Putting the Yurok Tribe First; Judge Abinanti Reflects on Her Career
Appointed to the San Francisco bench in the 1990s, she continues to serve as a San Francisco Superior Court commissioner in a part-time capacity; she travels to the city every other week. But she remains committed to serving her community in a way that best meets its unique needs.
According to its mission statement, the Yurok Tribal Court is dedicated to supporting the traditional values of the people and having those values inform the development of the court as a modern institution. Its statement also notes that the court’s role “is to protect the values of the people, to support the development of those values within each member of the community, and to ensure that our responsibility to protect our traditions and traditional lands are carried out.”
In keeping with that mission, Abinanti spearheaded important innovations that are making a difference in the daily lives of tribal members. One is California’s first tribal child support program. This allows tribal members to provide non-monetary forms of support rather than traditional cash payments. For example, food and labor are acceptable alternatives.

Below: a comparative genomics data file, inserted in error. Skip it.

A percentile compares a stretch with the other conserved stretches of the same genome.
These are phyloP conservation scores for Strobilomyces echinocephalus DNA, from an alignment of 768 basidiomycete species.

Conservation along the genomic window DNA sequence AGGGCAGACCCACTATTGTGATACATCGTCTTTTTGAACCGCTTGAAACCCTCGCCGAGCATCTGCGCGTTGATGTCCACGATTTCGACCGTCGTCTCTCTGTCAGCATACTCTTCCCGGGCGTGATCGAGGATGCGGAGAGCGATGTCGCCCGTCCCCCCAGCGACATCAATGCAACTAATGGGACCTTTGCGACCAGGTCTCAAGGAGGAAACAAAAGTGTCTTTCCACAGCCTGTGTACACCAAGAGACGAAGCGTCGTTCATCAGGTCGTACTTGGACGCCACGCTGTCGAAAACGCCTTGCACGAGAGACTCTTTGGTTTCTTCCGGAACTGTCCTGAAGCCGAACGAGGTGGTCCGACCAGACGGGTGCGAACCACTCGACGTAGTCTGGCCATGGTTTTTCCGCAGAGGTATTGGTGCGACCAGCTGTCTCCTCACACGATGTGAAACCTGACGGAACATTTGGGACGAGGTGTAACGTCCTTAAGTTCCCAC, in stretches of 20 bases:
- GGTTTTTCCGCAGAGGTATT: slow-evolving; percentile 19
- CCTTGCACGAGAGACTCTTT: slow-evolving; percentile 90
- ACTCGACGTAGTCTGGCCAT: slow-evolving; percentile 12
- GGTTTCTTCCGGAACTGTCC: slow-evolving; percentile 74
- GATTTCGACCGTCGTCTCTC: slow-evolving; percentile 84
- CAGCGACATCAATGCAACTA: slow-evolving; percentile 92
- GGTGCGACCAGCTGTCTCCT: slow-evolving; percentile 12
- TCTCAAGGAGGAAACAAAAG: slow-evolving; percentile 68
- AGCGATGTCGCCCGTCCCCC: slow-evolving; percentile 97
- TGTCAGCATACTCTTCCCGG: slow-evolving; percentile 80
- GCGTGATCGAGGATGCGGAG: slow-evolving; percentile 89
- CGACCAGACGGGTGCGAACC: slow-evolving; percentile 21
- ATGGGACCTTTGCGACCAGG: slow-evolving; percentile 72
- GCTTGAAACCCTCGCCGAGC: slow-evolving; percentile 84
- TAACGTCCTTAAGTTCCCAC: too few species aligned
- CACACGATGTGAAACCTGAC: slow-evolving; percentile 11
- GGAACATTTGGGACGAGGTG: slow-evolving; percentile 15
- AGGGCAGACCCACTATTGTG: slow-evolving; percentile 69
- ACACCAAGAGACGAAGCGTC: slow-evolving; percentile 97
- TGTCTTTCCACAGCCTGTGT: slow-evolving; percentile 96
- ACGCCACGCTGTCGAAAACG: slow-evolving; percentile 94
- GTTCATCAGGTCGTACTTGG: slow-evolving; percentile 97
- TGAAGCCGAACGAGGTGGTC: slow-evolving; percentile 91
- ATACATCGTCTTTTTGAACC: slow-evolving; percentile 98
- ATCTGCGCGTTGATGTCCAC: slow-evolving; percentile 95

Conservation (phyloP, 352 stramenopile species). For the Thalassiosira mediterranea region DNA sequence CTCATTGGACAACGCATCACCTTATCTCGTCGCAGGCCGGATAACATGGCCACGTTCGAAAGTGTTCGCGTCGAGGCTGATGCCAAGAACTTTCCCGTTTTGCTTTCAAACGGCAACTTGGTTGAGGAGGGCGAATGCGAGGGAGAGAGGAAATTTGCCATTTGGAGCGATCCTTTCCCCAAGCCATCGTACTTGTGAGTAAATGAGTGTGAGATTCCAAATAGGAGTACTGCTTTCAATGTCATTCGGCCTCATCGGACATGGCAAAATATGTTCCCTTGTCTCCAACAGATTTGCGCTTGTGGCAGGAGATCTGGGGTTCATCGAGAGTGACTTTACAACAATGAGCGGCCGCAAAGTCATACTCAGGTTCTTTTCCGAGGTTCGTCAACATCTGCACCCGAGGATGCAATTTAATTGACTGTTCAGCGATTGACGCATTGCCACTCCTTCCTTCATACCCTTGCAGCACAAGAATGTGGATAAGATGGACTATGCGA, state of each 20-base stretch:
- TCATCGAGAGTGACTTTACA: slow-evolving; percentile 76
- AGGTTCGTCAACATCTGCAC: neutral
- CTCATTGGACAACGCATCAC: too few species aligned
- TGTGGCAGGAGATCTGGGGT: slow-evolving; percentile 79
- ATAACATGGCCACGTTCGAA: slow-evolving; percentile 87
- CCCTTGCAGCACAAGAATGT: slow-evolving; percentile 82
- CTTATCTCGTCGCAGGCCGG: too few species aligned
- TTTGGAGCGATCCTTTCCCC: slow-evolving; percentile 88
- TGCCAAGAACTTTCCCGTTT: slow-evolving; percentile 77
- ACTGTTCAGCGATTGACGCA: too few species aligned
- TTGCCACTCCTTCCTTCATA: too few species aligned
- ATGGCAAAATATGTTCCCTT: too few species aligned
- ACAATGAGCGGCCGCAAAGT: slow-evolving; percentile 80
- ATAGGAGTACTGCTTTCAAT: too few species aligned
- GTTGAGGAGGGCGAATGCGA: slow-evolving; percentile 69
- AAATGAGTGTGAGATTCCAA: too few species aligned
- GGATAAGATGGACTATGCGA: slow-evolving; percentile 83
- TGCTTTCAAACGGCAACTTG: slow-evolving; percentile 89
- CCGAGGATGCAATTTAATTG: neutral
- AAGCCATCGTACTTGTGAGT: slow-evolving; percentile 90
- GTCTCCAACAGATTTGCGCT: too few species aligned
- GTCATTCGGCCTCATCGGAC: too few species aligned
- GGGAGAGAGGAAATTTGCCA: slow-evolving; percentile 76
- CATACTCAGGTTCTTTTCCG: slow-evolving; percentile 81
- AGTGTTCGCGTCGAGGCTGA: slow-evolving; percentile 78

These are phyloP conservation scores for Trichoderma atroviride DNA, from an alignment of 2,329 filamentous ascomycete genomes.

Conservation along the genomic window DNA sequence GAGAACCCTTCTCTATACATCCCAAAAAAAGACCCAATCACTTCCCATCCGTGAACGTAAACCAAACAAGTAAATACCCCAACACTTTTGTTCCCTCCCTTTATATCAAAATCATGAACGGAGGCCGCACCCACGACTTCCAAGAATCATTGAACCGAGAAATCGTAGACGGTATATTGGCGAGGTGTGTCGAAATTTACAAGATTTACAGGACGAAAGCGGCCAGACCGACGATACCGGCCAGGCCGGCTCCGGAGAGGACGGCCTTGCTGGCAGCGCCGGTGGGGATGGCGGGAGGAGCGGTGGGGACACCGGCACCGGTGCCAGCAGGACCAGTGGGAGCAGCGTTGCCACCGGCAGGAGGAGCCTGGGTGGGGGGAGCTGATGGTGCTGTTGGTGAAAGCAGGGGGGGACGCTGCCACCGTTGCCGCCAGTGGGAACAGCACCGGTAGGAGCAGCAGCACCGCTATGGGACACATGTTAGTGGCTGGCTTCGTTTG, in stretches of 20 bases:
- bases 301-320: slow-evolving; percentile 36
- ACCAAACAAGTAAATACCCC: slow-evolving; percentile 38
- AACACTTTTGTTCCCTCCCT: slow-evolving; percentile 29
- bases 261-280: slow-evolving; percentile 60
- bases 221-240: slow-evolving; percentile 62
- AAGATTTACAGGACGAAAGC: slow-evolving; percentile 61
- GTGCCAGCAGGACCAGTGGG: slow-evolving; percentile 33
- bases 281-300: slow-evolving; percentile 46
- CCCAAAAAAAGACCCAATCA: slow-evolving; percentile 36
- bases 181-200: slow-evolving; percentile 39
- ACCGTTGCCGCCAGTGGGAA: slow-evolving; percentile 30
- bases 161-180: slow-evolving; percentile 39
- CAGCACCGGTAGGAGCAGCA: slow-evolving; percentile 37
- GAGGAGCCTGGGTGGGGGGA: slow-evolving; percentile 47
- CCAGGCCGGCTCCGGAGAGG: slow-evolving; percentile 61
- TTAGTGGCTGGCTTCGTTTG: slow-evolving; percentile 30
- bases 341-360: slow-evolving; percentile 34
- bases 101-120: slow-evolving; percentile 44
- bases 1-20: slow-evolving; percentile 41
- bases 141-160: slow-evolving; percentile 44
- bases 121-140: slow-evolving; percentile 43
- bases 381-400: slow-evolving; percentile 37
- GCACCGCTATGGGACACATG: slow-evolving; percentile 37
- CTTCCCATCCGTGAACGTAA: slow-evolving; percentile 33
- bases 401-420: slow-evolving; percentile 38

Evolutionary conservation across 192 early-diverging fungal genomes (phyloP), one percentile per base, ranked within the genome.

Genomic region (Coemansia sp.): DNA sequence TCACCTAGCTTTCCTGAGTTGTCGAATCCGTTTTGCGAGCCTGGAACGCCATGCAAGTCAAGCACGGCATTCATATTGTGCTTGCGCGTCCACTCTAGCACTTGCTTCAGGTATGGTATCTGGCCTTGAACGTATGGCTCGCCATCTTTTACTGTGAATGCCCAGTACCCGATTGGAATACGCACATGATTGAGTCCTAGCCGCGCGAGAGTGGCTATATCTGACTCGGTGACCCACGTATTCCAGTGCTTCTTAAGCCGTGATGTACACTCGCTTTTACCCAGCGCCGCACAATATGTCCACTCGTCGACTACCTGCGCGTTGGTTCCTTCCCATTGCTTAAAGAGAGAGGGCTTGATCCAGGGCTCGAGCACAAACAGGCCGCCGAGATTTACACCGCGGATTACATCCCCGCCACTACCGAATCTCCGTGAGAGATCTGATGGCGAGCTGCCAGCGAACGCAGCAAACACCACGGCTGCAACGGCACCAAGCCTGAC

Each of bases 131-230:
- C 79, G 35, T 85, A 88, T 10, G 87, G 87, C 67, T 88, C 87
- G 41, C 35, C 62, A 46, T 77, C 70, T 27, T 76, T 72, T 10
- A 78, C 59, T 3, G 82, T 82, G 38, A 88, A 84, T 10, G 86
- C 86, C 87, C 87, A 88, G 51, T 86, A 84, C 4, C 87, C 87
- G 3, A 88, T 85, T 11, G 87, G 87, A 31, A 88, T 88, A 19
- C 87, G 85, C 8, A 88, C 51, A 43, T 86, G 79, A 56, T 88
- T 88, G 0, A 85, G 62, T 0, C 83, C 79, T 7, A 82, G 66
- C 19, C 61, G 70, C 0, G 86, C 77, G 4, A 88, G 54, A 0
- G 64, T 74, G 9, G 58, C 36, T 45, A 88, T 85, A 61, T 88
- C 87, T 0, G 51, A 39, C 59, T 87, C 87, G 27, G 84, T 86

“This is a key issue for our sovereignty,” she said. “We’re in a better position than the state government to set up a fair support system, and we value different kinds of support. It’s more in our interest to handle it ourselves. I’m very pleased with the program.”
She also noted that the tribe will have a fully operational, online child-support court in April.
In addition, Abinanti created the country’s first tribal program that helps members clear their criminal records. Essentially, it allows offenders who have rehabilitated themselves to become productive members of society.
“Without a program like this, it could be very hard to get an education and find housing,” she commented. “I thought it was very important.”
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